Wednesday, May 23, 2018
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Findlay to review smoking proposals

FINDLAY - City Council tonight will get its first look at not one, but two, proposed smoking laws: one that calls for a complete ban, and another that keeps regulations pretty much the way they've been for the last decade.

Councilman Randy Ward said yesterday he will introduce legislation that would prohibit smoking in all enclosed public places, including bars and restaurants.

The exceptions are very few: designated guest rooms at hotels; patient rooms at nursing homes in which the occupants request in writing to be placed in a room where smoking is allowed; limousines in which the driver and all passengers agree to smoking in the vehicle; retail tobacco stores, and rooms or halls that are rented for private social functions.

Mr. Ward said though he knows council is not likely to support such a strict law, he had hoped his proposal could be approved with some amendments. He was surprised to learn late last week that a second ordinance was being introduced.

That proposal, drafted by council members David Cliffe, Andy Peters, and Richard Rowe, permits smoking in bars, restaurants, and bowling alleys with only a few restrictions.

"It pretty much does nothing more than already exists in town," Mr. Ward said.

Councilman Rowe disagreed, calling the proposal he worked on a compromise between a total ban and no ban at all.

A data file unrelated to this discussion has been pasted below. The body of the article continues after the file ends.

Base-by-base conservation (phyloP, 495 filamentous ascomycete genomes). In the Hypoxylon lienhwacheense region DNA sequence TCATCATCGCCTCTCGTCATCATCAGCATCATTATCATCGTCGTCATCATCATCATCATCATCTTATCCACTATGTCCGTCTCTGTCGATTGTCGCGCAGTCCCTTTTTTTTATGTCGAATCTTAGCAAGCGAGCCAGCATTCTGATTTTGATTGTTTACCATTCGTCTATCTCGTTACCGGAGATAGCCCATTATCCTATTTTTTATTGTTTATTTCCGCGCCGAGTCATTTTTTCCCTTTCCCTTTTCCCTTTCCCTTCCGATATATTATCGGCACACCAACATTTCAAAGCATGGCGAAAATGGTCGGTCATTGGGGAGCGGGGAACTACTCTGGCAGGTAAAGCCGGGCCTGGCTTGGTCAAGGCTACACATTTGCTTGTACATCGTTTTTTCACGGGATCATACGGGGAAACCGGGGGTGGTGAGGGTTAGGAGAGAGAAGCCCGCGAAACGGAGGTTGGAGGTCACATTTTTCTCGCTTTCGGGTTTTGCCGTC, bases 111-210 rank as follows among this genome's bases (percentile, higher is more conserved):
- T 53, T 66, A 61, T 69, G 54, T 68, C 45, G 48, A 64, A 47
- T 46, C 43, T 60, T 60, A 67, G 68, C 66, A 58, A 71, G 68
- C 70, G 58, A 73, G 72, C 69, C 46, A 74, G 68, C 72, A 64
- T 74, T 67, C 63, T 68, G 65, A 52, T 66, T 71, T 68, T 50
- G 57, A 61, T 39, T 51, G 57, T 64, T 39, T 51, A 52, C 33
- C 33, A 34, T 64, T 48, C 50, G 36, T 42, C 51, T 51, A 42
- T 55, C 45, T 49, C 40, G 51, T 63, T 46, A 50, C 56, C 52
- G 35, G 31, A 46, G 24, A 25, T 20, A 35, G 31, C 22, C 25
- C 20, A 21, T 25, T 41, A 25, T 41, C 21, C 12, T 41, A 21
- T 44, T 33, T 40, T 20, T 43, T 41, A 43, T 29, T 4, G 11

While the ordinance does not change restrictions on bars and restaurants, he said, it adds requirements for signage, adds a ban on smoking within 20 feet of main entrances to government buildings, and adds nursing homes and day care centers to the list of buildings where smoking is prohibited.

"Our community is not for a complete ban," Mr.

Rowe said.

He said he believes introducing an alternative to Mr. Ward's legislation is best done now because it will give citizens the time to get an initiative on the November ballot if they do not like the direction council is taking on the smoking issue.

Those in favor of a smoking ban to benefit customers' and workers' health say the less restrictive ordinance does not go far enough.

"We've tried to stand firmly that this is about public health; it's not about private enterprise," said Tom Davis, substance abuse coordinator for the city Health Department. "We're asking City Council to do the right thing for public health."

Findlay began considering a smoking ordinance last year when city Health Commissioner Stephen Mills said the regulations the health department adopted in 1992 might not be enforceable in light of an Ohio Supreme Court decision striking down the Toledo-Lucas County Board of Health's smoking ban.

An ad hoc committee chaired by Mr. Cliffe met for more than eight months to study the issue but couldn't agree on a definitive recommendation to send to council.

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